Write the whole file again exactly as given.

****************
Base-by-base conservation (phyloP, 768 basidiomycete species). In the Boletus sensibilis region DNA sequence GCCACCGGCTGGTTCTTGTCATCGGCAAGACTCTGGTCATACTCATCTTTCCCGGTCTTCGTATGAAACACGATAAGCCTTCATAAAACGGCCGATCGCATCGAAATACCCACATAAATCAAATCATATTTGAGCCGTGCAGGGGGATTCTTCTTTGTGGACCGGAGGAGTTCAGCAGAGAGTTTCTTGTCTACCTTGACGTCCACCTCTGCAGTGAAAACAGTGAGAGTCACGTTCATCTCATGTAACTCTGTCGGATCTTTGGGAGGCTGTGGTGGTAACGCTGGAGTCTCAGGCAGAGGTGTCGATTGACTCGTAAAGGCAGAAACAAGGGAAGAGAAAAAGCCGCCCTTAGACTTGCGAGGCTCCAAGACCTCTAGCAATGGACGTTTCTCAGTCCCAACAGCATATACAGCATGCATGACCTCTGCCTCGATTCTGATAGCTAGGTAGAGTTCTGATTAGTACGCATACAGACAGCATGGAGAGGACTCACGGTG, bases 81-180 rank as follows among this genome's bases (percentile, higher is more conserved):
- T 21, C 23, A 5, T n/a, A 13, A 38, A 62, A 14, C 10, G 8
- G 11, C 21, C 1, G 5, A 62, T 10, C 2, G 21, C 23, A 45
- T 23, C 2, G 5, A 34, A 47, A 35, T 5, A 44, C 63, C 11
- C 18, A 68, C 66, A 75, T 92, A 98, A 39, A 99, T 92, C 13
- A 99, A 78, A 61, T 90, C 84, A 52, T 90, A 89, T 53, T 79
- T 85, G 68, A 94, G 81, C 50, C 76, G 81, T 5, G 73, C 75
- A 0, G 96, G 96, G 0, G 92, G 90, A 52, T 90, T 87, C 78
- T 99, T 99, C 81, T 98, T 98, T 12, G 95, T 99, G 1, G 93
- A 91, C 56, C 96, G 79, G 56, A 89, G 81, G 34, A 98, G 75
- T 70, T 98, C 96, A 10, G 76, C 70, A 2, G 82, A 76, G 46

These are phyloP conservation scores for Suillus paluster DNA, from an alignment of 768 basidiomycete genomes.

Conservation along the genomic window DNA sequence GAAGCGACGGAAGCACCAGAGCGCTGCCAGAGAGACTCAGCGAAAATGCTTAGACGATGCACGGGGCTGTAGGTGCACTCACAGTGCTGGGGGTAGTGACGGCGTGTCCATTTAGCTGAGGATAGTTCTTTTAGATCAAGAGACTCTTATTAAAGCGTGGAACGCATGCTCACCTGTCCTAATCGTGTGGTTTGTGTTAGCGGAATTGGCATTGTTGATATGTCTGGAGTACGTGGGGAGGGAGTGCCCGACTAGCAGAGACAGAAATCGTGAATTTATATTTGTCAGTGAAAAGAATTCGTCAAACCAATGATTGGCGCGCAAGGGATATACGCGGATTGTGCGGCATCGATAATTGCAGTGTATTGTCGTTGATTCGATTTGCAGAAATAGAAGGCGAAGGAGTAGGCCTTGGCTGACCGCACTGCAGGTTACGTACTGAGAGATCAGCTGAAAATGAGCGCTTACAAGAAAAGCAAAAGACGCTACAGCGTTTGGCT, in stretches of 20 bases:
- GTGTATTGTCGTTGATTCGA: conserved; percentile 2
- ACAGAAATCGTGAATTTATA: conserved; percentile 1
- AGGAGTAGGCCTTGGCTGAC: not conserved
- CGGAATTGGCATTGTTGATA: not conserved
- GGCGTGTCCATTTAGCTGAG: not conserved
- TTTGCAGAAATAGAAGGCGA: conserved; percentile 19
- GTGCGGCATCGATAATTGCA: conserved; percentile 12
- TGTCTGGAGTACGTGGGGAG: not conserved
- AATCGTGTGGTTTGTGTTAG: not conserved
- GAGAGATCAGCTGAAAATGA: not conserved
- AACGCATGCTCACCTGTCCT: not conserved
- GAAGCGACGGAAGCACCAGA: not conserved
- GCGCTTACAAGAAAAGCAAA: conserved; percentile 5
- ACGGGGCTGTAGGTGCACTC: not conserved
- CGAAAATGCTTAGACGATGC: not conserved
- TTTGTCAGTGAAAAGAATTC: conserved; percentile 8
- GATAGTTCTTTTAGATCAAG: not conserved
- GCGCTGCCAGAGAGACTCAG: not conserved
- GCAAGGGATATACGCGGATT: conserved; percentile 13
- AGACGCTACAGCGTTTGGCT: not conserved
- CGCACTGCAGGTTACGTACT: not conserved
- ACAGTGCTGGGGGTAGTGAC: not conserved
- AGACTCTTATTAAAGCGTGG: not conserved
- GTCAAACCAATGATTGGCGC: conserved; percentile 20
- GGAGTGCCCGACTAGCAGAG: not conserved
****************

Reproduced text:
Base-by-base conservation (phyloP, 768 basidiomycete species). In the Boletus sensibilis region DNA sequence GCCACCGGCTGGTTCTTGTCATCGGCAAGACTCTGGTCATACTCATCTTTCCCGGTCTTCGTATGAAACACGATAAGCCTTCATAAAACGGCCGATCGCATCGAAATACCCACATAAATCAAATCATATTTGAGCCGTGCAGGGGGATTCTTCTTTGTGGACCGGAGGAGTTCAGCAGAGAGTTTCTTGTCTACCTTGACGTCCACCTCTGCAGTGAAAACAGTGAGAGTCACGTTCATCTCATGTAACTCTGTCGGATCTTTGGGAGGCTGTGGTGGTAACGCTGGAGTCTCAGGCAGAGGTGTCGATTGACTCGTAAAGGCAGAAACAAGGGAAGAGAAAAAGCCGCCCTTAGACTTGCGAGGCTCCAAGACCTCTAGCAATGGACGTTTCTCAGTCCCAACAGCATATACAGCATGCATGACCTCTGCCTCGATTCTGATAGCTAGGTAGAGTTCTGATTAGTACGCATACAGACAGCATGGAGAGGACTCACGGTG, bases 81-180 rank as follows among this genome's bases (percentile, higher is more conserved):
- T 21, C 23, A 5, T n/a, A 13, A 38, A 62, A 14, C 10, G 8
- G 11, C 21, C 1, G 5, A 62, T 10, C 2, G 21, C 23, A 45
- T 23, C 2, G 5, A 34, A 47, A 35, T 5, A 44, C 63, C 11
- C 18, A 68, C 66, A 75, T 92, A 98, A 39, A 99, T 92, C 13
- A 99, A 78, A 61, T 90, C 84, A 52, T 90, A 89, T 53, T 79
- T 85, G 68, A 94, G 81, C 50, C 76, G 81, T 5, G 73, C 75
- A 0, G 96, G 96, G 0, G 92, G 90, A 52, T 90, T 87, C 78
- T 99, T 99, C 81, T 98, T 98, T 12, G 95, T 99, G 1, G 93
- A 91, C 56, C 96, G 79, G 56, A 89, G 81, G 34, A 98, G 75
- T 70, T 98, C 96, A 10, G 76, C 70, A 2, G 82, A 76, G 46

These are phyloP conservation scores for Suillus paluster DNA, from an alignment of 768 basidiomycete genomes.

Conservation along the genomic window DNA sequence GAAGCGACGGAAGCACCAGAGCGCTGCCAGAGAGACTCAGCGAAAATGCTTAGACGATGCACGGGGCTGTAGGTGCACTCACAGTGCTGGGGGTAGTGACGGCGTGTCCATTTAGCTGAGGATAGTTCTTTTAGATCAAGAGACTCTTATTAAAGCGTGGAACGCATGCTCACCTGTCCTAATCGTGTGGTTTGTGTTAGCGGAATTGGCATTGTTGATATGTCTGGAGTACGTGGGGAGGGAGTGCCCGACTAGCAGAGACAGAAATCGTGAATTTATATTTGTCAGTGAAAAGAATTCGTCAAACCAATGATTGGCGCGCAAGGGATATACGCGGATTGTGCGGCATCGATAATTGCAGTGTATTGTCGTTGATTCGATTTGCAGAAATAGAAGGCGAAGGAGTAGGCCTTGGCTGACCGCACTGCAGGTTACGTACTGAGAGATCAGCTGAAAATGAGCGCTTACAAGAAAAGCAAAAGACGCTACAGCGTTTGGCT, in stretches of 20 bases:
- GTGTATTGTCGTTGATTCGA: conserved; percentile 2
- ACAGAAATCGTGAATTTATA: conserved; percentile 1
- AGGAGTAGGCCTTGGCTGAC: not conserved
- CGGAATTGGCATTGTTGATA: not conserved
- GGCGTGTCCATTTAGCTGAG: not conserved
- TTTGCAGAAATAGAAGGCGA: conserved; percentile 19
- GTGCGGCATCGATAATTGCA: conserved; percentile 12
- TGTCTGGAGTACGTGGGGAG: not conserved
- AATCGTGTGGTTTGTGTTAG: not conserved
- GAGAGATCAGCTGAAAATGA: not conserved
- AACGCATGCTCACCTGTCCT: not conserved
- GAAGCGACGGAAGCACCAGA: not conserved
- GCGCTTACAAGAAAAGCAAA: conserved; percentile 5
- ACGGGGCTGTAGGTGCACTC: not conserved
- CGAAAATGCTTAGACGATGC: not conserved
- TTTGTCAGTGAAAAGAATTC: conserved; percentile 8
- GATAGTTCTTTTAGATCAAG: not conserved
- GCGCTGCCAGAGAGACTCAG: not conserved
- GCAAGGGATATACGCGGATT: conserved; percentile 13
- AGACGCTACAGCGTTTGGCT: not conserved
- CGCACTGCAGGTTACGTACT: not conserved
- ACAGTGCTGGGGGTAGTGAC: not conserved
- AGACTCTTATTAAAGCGTGG: not conserved
- GTCAAACCAATGATTGGCGC: conserved; percentile 20
- GGAGTGCCCGACTAGCAGAG: not conserved